Last year, Fantagraphics began publishing new translations of the work of legendary French cartoonist Jacques Tardi—mostly recently, two installments of his long-running serial The Extraordinary Adventures of Adele Blanc-Sec have been tarted up and repackaged.

The first story in the two-part volume, "Pterror over Paris" (an improvement over the title's literal translation, "Adele and the Beast"), opens in 1911 in Paris' Museum of Natural History, as a fossilized egg begins to crack... Soon an eye appears, followed by the whole head of a pterodactyl—but when the baby dino tries to take flight, it promptly smacks into the glass of the display case. It's a gag that sets the tone for outrageously silly events to come, as the pterodactyl becomes the terror of the Paris night sky, prompting a citywide frenzy and rewards for its capture. The titular Adele is swept up in the dino-furor, though her own shadowy motivations involve a bank robbery, multiple murders, and a mysterious machine she's determined to get her hands on.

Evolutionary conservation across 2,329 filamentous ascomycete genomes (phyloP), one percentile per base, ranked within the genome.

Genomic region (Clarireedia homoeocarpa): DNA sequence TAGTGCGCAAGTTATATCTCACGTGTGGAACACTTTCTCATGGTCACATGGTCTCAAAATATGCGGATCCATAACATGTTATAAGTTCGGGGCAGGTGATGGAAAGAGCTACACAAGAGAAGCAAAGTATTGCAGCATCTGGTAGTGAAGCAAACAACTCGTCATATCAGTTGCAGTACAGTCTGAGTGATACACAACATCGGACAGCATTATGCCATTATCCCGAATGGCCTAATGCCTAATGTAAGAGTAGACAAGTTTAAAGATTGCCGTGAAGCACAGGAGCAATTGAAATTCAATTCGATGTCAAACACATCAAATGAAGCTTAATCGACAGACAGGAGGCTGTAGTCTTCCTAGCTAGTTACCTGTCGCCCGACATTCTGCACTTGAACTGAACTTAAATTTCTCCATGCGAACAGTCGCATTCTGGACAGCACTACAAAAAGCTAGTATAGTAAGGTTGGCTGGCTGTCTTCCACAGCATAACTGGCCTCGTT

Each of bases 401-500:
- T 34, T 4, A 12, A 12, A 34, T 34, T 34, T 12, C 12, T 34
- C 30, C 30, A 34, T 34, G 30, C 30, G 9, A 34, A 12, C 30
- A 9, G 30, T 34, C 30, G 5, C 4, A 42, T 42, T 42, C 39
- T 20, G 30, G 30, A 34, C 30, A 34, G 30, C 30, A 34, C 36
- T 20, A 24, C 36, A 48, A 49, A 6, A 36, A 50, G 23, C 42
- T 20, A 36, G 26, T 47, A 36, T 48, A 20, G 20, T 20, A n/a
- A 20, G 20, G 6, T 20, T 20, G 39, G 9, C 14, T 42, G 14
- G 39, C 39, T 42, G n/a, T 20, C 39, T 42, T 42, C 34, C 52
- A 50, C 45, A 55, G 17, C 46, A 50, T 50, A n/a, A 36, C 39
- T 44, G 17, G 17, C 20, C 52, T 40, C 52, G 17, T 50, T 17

Adele Blanc-Sec is a sort of high-minded literary camp (the second story is a lizard-cult murder mystery featuring the barely disguised actors "Antoine Artaud" and "Clara Benhardt"), with elegant art, goofy penny-dreadful storylines, and a heroine who's far better at getting into trouble than getting out of it. Fantagraphics puts out some of the best-looking books around, and this beautifully colored series—which will eventually collect all of Tardi's Adele stories—is no exception.